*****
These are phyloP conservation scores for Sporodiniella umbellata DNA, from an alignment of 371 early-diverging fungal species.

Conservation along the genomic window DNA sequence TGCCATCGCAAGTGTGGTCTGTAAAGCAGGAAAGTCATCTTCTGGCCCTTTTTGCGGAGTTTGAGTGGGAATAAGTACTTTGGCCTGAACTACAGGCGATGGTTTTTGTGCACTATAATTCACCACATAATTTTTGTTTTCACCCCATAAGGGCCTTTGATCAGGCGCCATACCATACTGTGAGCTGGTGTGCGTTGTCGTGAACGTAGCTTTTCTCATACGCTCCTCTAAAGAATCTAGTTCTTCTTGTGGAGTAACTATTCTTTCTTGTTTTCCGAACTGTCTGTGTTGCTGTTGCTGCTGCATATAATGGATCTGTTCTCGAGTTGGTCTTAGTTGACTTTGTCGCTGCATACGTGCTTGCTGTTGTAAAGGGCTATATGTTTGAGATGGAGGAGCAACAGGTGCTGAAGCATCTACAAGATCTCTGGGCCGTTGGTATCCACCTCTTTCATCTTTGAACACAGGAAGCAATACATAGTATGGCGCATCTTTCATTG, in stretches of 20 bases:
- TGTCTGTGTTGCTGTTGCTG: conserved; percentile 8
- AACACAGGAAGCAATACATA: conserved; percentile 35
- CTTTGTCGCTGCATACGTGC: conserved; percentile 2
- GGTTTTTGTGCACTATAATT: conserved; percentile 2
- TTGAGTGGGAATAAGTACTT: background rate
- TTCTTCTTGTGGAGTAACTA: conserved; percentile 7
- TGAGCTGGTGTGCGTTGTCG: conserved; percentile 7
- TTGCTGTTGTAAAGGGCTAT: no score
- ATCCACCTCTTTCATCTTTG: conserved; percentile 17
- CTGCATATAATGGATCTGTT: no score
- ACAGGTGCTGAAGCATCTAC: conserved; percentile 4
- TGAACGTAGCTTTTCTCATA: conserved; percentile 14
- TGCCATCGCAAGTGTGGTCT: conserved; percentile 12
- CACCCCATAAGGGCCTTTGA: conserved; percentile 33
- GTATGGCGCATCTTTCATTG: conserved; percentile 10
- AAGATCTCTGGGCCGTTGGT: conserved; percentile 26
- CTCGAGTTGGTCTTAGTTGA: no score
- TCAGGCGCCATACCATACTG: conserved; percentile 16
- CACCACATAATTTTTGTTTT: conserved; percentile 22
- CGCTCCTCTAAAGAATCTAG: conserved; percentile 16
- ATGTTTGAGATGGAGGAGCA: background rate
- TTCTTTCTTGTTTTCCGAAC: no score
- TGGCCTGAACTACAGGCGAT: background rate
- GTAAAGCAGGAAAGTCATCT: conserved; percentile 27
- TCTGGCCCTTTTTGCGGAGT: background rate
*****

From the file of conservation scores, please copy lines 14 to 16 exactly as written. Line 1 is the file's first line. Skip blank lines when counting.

- TGAACGTAGCTTTTCTCATA: conserved; percentile 14
- TGCCATCGCAAGTGTGGTCT: conserved; percentile 12
- CACCCCATAAGGGCCTTTGA: conserved; percentile 33